National Gallery of Modern Art-Jaipur House, Delhi
“There were worse husbands”
Grace, James Joyce
* * *
Around the time of our Republic day (India) we spent some time reviewing works discussed in our Reading Group.
Our walking-reading book club spends many lovely hours in Abositta Ferasiya. The memoirs of the former Bishop of Scotland- Richard Holloway “Leaving Alexandria” tells his journey and how he became a bishop whom he would have hated when he was twenty years younger.
” There has been a terrible beating up of some Indian camp workers.
What do you make of it?”
We will discuss when we meet, I replied.
“There were worse husbands”
Grace, James Joyce
The story of the drunken fall of Tom Kernan in a bar, his rescue by his friend Mr.Power, bringing Kernan back to his wife- an active practical women of middle age and the subsequent planned retreat in Grace by James Joyce formed the back drop of our discussions this Republic Day.
In previous years, we have discussed around our Republic Day –the Prophet and the Proletariat and the attitude towards women in Islamic society, and Ronald Barthes famous essay on Chaplin Man. Chaplin man is fascinating due to the possibilities he represents. He is still out of the consciousness of the Revolution. Still tied down to bread-winning rather than being a conscious party worker.
Around our Independence day-2013 we went through some major works of fiction which have helped shape Indian identity over the past 65 years-through Partition, Corrupt layers, Emergency, Diaspora experiences.
(the links of these blogs are posted below for interested readers)
“Have a friend with whom you can discuss things,” one veteran, an Anatomy teacher had given this sage advice many years ago. “Life can be very lonely in a foreign country,” he said, gifting me a book from his collection.
Deepak Chopra’s “Seven Steps of God” made me take a journey into knowing the different phases of intelligence. We will discuss the concept of “Devata” as told in Hindu civilization in coming blogs.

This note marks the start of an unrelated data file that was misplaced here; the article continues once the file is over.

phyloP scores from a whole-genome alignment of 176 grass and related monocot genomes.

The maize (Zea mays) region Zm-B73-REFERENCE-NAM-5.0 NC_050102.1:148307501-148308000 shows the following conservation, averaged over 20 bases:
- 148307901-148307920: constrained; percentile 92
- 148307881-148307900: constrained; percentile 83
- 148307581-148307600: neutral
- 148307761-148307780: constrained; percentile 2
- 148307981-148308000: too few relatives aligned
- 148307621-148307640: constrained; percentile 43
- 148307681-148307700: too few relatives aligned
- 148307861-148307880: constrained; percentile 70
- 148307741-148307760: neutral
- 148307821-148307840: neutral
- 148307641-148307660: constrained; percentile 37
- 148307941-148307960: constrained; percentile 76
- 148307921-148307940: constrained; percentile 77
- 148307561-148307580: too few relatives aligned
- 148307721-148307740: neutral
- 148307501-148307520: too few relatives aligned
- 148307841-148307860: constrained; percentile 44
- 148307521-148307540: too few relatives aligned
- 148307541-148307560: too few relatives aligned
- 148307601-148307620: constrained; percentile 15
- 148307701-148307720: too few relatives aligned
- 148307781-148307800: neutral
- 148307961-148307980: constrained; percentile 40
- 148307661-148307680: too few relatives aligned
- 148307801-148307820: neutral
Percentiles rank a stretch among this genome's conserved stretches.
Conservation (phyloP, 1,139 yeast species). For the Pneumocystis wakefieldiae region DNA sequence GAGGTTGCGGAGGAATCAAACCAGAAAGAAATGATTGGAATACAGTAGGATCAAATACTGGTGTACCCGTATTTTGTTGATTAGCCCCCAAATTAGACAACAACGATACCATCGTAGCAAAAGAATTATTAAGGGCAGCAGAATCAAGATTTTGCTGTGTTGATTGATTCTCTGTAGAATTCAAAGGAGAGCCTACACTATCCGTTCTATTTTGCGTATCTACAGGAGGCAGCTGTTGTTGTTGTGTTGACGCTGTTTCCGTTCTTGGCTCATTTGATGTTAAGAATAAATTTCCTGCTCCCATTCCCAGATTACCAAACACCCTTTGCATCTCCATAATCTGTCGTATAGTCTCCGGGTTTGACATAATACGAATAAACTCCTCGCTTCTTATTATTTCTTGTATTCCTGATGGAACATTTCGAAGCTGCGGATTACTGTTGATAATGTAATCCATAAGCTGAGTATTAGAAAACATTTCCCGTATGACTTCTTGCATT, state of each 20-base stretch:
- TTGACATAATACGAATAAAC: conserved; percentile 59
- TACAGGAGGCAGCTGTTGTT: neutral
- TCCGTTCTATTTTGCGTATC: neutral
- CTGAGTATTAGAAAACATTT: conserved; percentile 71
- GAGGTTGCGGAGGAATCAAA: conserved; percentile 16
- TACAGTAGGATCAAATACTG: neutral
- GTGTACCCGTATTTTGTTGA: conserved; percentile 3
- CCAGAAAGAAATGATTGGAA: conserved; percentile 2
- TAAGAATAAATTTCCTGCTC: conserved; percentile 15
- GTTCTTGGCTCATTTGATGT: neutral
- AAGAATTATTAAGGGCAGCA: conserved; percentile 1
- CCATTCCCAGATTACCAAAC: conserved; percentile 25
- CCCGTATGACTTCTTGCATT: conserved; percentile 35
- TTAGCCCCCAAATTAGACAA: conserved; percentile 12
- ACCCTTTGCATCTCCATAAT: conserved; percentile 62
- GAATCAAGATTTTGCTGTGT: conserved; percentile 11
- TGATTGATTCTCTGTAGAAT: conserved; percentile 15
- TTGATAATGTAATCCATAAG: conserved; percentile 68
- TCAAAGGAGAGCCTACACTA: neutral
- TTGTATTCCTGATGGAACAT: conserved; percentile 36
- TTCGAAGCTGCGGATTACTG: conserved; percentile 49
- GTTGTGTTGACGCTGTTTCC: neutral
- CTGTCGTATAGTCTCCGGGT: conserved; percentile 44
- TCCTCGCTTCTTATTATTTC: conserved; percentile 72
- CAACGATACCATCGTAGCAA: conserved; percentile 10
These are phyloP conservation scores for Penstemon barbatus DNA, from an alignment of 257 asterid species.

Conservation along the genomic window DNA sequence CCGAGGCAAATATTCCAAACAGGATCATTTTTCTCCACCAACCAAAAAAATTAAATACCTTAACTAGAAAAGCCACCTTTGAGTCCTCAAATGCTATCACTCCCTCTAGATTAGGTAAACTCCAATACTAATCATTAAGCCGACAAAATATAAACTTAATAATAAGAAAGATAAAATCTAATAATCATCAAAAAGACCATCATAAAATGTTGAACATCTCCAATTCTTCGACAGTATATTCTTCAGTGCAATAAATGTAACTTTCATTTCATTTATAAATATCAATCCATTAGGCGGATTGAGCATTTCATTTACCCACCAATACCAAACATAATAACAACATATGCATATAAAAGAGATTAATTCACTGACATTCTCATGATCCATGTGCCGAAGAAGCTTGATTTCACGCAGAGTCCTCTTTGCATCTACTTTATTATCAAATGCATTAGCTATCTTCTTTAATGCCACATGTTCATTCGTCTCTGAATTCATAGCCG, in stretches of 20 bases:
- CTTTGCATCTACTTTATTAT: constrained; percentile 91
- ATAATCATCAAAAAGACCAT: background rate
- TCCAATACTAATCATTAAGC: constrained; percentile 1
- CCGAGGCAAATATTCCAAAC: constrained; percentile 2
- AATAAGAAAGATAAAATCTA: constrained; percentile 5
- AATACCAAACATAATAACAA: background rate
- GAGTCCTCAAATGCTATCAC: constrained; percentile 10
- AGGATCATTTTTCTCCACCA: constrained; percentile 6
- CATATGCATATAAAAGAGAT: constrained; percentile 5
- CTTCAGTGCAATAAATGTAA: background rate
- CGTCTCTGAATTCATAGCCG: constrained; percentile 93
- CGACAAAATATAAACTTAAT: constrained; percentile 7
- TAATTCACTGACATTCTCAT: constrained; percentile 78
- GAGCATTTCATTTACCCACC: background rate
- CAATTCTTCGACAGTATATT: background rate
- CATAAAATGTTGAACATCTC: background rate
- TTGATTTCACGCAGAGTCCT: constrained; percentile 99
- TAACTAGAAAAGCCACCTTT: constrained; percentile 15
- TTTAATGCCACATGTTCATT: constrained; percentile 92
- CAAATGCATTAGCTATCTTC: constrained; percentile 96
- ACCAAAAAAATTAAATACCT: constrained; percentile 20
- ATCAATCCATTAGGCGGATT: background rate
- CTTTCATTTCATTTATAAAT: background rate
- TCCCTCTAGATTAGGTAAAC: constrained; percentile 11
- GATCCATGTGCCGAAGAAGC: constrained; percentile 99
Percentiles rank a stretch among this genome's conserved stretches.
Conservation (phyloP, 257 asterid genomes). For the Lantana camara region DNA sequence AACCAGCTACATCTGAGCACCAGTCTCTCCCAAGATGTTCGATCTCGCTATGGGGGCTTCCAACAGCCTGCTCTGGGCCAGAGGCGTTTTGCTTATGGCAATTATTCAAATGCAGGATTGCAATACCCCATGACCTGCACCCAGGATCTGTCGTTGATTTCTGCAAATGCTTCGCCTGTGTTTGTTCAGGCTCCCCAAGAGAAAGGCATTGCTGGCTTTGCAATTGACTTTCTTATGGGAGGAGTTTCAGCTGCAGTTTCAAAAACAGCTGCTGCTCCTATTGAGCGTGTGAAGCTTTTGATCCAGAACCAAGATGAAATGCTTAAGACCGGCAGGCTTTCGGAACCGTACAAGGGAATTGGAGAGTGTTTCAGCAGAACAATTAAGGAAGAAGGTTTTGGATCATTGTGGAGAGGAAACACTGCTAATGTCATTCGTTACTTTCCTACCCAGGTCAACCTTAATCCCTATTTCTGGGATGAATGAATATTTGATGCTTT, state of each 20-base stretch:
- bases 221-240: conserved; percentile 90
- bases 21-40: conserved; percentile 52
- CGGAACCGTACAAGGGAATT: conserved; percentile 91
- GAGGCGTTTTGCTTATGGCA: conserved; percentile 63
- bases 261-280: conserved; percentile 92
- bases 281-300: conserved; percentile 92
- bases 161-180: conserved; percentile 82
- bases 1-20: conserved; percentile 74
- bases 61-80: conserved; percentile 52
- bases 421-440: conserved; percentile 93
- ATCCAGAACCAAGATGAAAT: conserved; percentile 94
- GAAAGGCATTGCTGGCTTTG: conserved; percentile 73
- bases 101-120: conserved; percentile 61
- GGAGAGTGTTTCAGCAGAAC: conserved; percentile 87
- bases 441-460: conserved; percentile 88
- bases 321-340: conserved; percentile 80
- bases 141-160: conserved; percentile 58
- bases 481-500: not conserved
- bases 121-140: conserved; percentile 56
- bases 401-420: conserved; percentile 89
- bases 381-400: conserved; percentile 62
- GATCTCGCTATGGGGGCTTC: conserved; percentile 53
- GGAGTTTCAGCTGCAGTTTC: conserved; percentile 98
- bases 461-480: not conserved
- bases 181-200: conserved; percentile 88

The story “Grace” by Joyce starts with a drunken fall. Three friends plan to salvage the life of their friend through a religious retreat. The Protestant origins of Kernan, the Catholic retreat, make an interesting discourse. Where is the Grace in this story? It is definitely not in the drunken fall. Nor is it in the domestic quarrels alluded to by Joyce. Was it in the way the priest was trying to market his sect of belief? Or was it in the sharing of friends.
Kernan, he said, we worship at different altars, he said, but our belief is the same.
On reading the story one finds the grace in the camaraderie of friends.
Grace catches nuances of urban life. These are relevant in any modern city. Life looked back through the lens of experience. The different shades of faith and practice.
As we had arrived a bit early, we sat on the corner facing the Mediterranean and revised Joyce’s story “Grace”. Mr.Suresh, an old-timer at the embassy, originally from Najafgarh area of Outer Delhi was guiding the guests to the hall. He speaks Hindi in an accent which reminds one of route 578 from Safdarjung to Najafgarh, an intimate memory.
The Chaplin-Man, still outside the revolution, tied down in the daily struggles of bread-winning got beaten up in the camp on the outskirts of Tripoli. The positive aspect was that there was some type of security force available after around two hours. They surrounded the camp and brought an end to the incident.
For those interested-also see blog-Notes from an Indian Camp-
The story of the once-Protestant Kernan and his jibes at Catholicism and the comment- We all worship at different altars ..but our belief is the same reminded one of the many debates between socialists of different hues back home in India.
Mumbai, the home to the oldest working class in India, has socialists of many callings and there is a tendency of each group to try and present themselves as the true bearers.
A democrat from UK wished us Happy National day and started talking about “New Libya”.
We heard him out. The code was Silence. However, one of us could not resist asking him his opinion about the recent statements of the Grand Mufti.
It was an interesting evening. ..I became the Bishop I would have hated 20 years ago…The words of Richard Holloway came back to us in many ways.
Other related blogs
On our Republic Day
On our Independence Day-2013
ORIENTALISM -PARTITION NOVELS
DIASPORA AND ASSIMILATION
WHY READ FANON
Around May Day
MUTUAL IMPROVEMENT SOCIETIES
LANGUAGES AND VOICES
HOW I REACHED HERE-MUSINGS IN A LIBYAN CAMP